Test design techniques

Let’s think about quality control basics for a moment. In my opinion this is the most important thing to be able to design the right test case. No matter if this is automated or manual we need to get the confidence software we are working on has a very low probability of still unrevealed functional defects in the area covered by our test cases. We do not have to reinvent the wheel as we have already test design techniques there in place to help us achieve this goal. Because it is basics of the basics for QA engineer you know all of them and apply them in practice aren’t you… ? I can tell you basing on my interview experience in reality the majority of QA engineers heard about some of them but also majority is not applying them in practice (as described here). If you are by any chance in this notorious majority, I hope you read all this no to be part of this group of people anymore.

Pair wise testing

I would like to concentrate in this article on the most advanced test design technique in my opinion, or at least most interesting from my point of view which is pair-wise testing. The purpose of this technique is to deal with situation when number of combinations we have to test is too large. Because we have combinations almost everywhere this is extremly important thing to know. The of combinatorial testing problems are for example:

  • application setting page with many switches (we need to know if some combination of settings we choose doesn’t influence any of them – Notepad++ preferences),
  • software designed for many platforms (the combination is here array of operating systems – UNIX, mobile, Windows – and external software combinations – database vendors, database providers),
  • aplication which has REST or SOAP web service interface (number of available combination of input data – application accepts POST message in XML format, some of the elements are mandatory, some of them are optional)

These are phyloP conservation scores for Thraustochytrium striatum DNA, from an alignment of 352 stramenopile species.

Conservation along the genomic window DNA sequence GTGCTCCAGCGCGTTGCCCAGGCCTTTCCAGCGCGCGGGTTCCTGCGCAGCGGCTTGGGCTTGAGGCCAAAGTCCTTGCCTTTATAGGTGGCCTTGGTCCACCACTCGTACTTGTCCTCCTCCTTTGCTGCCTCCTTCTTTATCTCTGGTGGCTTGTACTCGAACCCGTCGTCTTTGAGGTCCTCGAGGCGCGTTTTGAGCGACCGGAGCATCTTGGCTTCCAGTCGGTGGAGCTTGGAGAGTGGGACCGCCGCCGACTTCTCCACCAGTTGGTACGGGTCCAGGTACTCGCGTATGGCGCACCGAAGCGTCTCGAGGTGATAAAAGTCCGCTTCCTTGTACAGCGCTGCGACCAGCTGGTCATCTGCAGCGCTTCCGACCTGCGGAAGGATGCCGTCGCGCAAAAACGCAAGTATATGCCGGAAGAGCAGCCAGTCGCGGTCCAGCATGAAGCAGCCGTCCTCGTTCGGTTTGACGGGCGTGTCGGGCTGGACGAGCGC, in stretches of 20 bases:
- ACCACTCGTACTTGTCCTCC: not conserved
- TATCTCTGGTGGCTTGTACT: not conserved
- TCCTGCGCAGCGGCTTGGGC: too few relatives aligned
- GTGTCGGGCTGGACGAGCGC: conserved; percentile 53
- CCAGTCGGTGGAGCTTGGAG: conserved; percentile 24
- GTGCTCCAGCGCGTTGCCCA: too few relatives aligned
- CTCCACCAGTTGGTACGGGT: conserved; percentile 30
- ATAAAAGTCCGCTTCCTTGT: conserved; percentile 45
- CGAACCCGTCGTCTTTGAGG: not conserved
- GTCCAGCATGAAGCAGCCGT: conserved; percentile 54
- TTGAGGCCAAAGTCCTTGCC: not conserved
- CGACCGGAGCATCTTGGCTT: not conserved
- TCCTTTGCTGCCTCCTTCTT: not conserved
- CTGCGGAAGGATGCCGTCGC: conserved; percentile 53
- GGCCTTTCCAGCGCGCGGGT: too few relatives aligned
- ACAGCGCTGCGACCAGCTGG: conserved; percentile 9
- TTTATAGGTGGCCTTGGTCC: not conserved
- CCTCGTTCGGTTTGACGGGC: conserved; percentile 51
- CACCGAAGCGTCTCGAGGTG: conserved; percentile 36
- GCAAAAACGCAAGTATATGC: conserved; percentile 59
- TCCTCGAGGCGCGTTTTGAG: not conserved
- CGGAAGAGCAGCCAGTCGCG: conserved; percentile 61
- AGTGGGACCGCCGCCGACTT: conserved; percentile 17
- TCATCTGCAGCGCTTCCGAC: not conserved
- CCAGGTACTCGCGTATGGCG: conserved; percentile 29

The idea behind pair-wise technique is to focus on pairs instead of all combinations.
For example, let’s imagine we have 3 inputs where each of them accepts one letter at a time. 1. input accepts only letters (A,B), 2. (A,B) and 3. (A,B,C). We can easily write all combinations for such model (2x2x3=12 combinations):

1 => (A,B)
2 => (A,B)
3 => (A,B,C)

full coverage – all combinations
no 1 2 3
1 A A A
2 A A B
3 A A C
4 A B A
5 A B B
6 A B C
7 B A A
8 B A B
9 B A C
10 B B A
11 B B B
12 B B C

Of course, in such a case we do not need any special approach, we can test all of them. But let’s think of a situation each combination takes 1 week to execute or else that we have 3 inputs where range A-Z is accepted or when each input accepts more then one letter.
We can decrease the coverage for 100% (all combinations) to all pairs. Please notice 100% coverage here means actually all triplets. We are actually moving from all triplets to all pairs now:

Let’s enumerate all pair combinations as we are interested now only in pairs:

pairs listing
no 1 2 3
1 A A
2 A B
3 B A
4 B B
5 A A
6 A B
7 A C
8 B A
9 B B
10 B C
11 A A
12 A B
13 A C
14 B A
15 B B
16 B C

Let’s choose the subset of combinations which will have all the pairs listed above. Consider this:

reducing number of combinations
no Comb. 1 2 3 comment
1 AAA AA_ _AA A_A we don’t need this, we have these pairs in AAC, BAA and ABA
2 AAB AA_ _AB A_B we don’t need this, we have these pairs in AAC, BAB and ABB
3 AAC AA_ _AC A_C
4 ABA AB_ _BA A_A
5 ABB AB_ _BB A_B
6 ABC AB_ _BC A_C
7 BAA BA_ _AA B_A
8 BAB BA_ _AB B_B
9 BAC BA_ _AC B_C we don’t need this, we have these pairs in BAB, AAC and BBC
10 BBA BB_ _BA B_A we don’t need this, we have these pairs in BBC, ABA and BAA
11 BBB BB_ _BB B_B we don’t need this, we have these pairs in BBC, ABB and BAB
12 BBC BB_ _BC B_C

So, we can use now just 7 combinations out of 12 originally:

all pairs coverage
no Comb. 1 2 3 comment
1 AAC AA _AC A_C
2 ABA AB _BA A_A
3 ABB AB _BB A_B
4 ABC AB _BC A_C
5 BAA BA _AA B_A
6 BAB BA _AB B_B
7 BBC BB _BC B_C